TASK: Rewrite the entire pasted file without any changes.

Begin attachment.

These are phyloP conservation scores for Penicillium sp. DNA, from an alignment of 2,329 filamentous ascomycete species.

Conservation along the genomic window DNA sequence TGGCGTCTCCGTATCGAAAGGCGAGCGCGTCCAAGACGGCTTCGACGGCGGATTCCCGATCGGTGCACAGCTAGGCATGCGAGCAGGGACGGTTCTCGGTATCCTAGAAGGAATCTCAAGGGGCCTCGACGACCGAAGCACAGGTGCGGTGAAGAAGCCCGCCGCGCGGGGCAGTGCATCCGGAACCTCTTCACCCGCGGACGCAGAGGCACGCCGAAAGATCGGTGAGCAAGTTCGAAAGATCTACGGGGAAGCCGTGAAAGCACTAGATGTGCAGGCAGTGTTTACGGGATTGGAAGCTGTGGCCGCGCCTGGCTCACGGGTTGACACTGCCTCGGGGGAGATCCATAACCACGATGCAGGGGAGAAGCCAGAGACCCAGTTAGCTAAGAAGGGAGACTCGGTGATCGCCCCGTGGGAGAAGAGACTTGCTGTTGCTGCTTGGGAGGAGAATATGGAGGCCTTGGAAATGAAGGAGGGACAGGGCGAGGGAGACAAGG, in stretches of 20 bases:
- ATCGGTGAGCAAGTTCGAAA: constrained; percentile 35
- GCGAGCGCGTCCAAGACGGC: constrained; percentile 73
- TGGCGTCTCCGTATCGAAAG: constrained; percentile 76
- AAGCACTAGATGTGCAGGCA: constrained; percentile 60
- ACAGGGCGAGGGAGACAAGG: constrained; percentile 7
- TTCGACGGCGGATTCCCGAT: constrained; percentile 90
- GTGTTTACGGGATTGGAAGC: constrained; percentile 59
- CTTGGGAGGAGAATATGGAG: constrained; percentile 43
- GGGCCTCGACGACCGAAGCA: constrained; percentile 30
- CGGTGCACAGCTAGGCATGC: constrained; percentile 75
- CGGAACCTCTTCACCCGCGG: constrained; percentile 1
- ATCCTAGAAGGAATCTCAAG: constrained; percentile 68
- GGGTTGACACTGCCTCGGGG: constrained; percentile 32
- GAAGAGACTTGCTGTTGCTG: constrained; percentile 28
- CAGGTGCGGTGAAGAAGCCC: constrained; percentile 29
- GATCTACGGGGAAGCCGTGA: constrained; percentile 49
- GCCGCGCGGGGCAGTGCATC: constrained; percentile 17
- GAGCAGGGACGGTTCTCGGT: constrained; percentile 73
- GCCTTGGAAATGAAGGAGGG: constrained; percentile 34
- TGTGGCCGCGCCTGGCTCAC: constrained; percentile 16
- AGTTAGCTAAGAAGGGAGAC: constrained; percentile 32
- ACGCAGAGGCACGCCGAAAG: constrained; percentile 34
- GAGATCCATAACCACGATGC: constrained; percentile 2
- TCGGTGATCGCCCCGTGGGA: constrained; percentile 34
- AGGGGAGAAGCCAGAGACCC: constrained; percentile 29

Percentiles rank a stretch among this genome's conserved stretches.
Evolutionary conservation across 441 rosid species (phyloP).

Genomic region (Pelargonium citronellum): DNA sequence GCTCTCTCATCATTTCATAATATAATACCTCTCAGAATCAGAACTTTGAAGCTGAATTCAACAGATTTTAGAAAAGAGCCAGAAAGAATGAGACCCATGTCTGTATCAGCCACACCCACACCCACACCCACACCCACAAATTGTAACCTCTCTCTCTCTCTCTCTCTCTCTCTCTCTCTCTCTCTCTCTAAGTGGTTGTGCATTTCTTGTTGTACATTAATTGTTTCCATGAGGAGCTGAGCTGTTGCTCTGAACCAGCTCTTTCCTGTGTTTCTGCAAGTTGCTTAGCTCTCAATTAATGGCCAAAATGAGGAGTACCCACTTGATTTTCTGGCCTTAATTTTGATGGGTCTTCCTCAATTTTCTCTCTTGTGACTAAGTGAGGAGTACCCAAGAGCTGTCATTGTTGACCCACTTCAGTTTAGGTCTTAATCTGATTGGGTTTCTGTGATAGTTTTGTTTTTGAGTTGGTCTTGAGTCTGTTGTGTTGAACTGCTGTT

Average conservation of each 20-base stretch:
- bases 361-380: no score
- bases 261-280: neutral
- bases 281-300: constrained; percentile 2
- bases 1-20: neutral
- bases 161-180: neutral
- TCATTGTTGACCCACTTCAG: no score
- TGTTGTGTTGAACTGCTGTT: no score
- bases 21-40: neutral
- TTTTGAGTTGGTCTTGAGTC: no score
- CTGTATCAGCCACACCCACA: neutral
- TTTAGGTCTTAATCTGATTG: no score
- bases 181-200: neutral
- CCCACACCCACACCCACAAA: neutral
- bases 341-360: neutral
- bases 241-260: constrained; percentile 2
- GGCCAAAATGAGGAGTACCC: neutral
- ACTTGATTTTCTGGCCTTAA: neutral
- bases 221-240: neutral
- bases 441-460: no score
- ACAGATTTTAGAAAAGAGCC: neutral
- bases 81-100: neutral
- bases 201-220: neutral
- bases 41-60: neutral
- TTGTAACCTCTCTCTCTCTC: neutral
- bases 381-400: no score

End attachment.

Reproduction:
These are phyloP conservation scores for Penicillium sp. DNA, from an alignment of 2,329 filamentous ascomycete species.

Conservation along the genomic window DNA sequence TGGCGTCTCCGTATCGAAAGGCGAGCGCGTCCAAGACGGCTTCGACGGCGGATTCCCGATCGGTGCACAGCTAGGCATGCGAGCAGGGACGGTTCTCGGTATCCTAGAAGGAATCTCAAGGGGCCTCGACGACCGAAGCACAGGTGCGGTGAAGAAGCCCGCCGCGCGGGGCAGTGCATCCGGAACCTCTTCACCCGCGGACGCAGAGGCACGCCGAAAGATCGGTGAGCAAGTTCGAAAGATCTACGGGGAAGCCGTGAAAGCACTAGATGTGCAGGCAGTGTTTACGGGATTGGAAGCTGTGGCCGCGCCTGGCTCACGGGTTGACACTGCCTCGGGGGAGATCCATAACCACGATGCAGGGGAGAAGCCAGAGACCCAGTTAGCTAAGAAGGGAGACTCGGTGATCGCCCCGTGGGAGAAGAGACTTGCTGTTGCTGCTTGGGAGGAGAATATGGAGGCCTTGGAAATGAAGGAGGGACAGGGCGAGGGAGACAAGG, in stretches of 20 bases:
- ATCGGTGAGCAAGTTCGAAA: constrained; percentile 35
- GCGAGCGCGTCCAAGACGGC: constrained; percentile 73
- TGGCGTCTCCGTATCGAAAG: constrained; percentile 76
- AAGCACTAGATGTGCAGGCA: constrained; percentile 60
- ACAGGGCGAGGGAGACAAGG: constrained; percentile 7
- TTCGACGGCGGATTCCCGAT: constrained; percentile 90
- GTGTTTACGGGATTGGAAGC: constrained; percentile 59
- CTTGGGAGGAGAATATGGAG: constrained; percentile 43
- GGGCCTCGACGACCGAAGCA: constrained; percentile 30
- CGGTGCACAGCTAGGCATGC: constrained; percentile 75
- CGGAACCTCTTCACCCGCGG: constrained; percentile 1
- ATCCTAGAAGGAATCTCAAG: constrained; percentile 68
- GGGTTGACACTGCCTCGGGG: constrained; percentile 32
- GAAGAGACTTGCTGTTGCTG: constrained; percentile 28
- CAGGTGCGGTGAAGAAGCCC: constrained; percentile 29
- GATCTACGGGGAAGCCGTGA: constrained; percentile 49
- GCCGCGCGGGGCAGTGCATC: constrained; percentile 17
- GAGCAGGGACGGTTCTCGGT: constrained; percentile 73
- GCCTTGGAAATGAAGGAGGG: constrained; percentile 34
- TGTGGCCGCGCCTGGCTCAC: constrained; percentile 16
- AGTTAGCTAAGAAGGGAGAC: constrained; percentile 32
- ACGCAGAGGCACGCCGAAAG: constrained; percentile 34
- GAGATCCATAACCACGATGC: constrained; percentile 2
- TCGGTGATCGCCCCGTGGGA: constrained; percentile 34
- AGGGGAGAAGCCAGAGACCC: constrained; percentile 29

Percentiles rank a stretch among this genome's conserved stretches.
Evolutionary conservation across 441 rosid species (phyloP).

Genomic region (Pelargonium citronellum): DNA sequence GCTCTCTCATCATTTCATAATATAATACCTCTCAGAATCAGAACTTTGAAGCTGAATTCAACAGATTTTAGAAAAGAGCCAGAAAGAATGAGACCCATGTCTGTATCAGCCACACCCACACCCACACCCACACCCACAAATTGTAACCTCTCTCTCTCTCTCTCTCTCTCTCTCTCTCTCTCTCTCTCTAAGTGGTTGTGCATTTCTTGTTGTACATTAATTGTTTCCATGAGGAGCTGAGCTGTTGCTCTGAACCAGCTCTTTCCTGTGTTTCTGCAAGTTGCTTAGCTCTCAATTAATGGCCAAAATGAGGAGTACCCACTTGATTTTCTGGCCTTAATTTTGATGGGTCTTCCTCAATTTTCTCTCTTGTGACTAAGTGAGGAGTACCCAAGAGCTGTCATTGTTGACCCACTTCAGTTTAGGTCTTAATCTGATTGGGTTTCTGTGATAGTTTTGTTTTTGAGTTGGTCTTGAGTCTGTTGTGTTGAACTGCTGTT

Average conservation of each 20-base stretch:
- bases 361-380: no score
- bases 261-280: neutral
- bases 281-300: constrained; percentile 2
- bases 1-20: neutral
- bases 161-180: neutral
- TCATTGTTGACCCACTTCAG: no score
- TGTTGTGTTGAACTGCTGTT: no score
- bases 21-40: neutral
- TTTTGAGTTGGTCTTGAGTC: no score
- CTGTATCAGCCACACCCACA: neutral
- TTTAGGTCTTAATCTGATTG: no score
- bases 181-200: neutral
- CCCACACCCACACCCACAAA: neutral
- bases 341-360: neutral
- bases 241-260: constrained; percentile 2
- GGCCAAAATGAGGAGTACCC: neutral
- ACTTGATTTTCTGGCCTTAA: neutral
- bases 221-240: neutral
- bases 441-460: no score
- ACAGATTTTAGAAAAGAGCC: neutral
- bases 81-100: neutral
- bases 201-220: neutral
- bases 41-60: neutral
- TTGTAACCTCTCTCTCTCTC: neutral
- bases 381-400: no score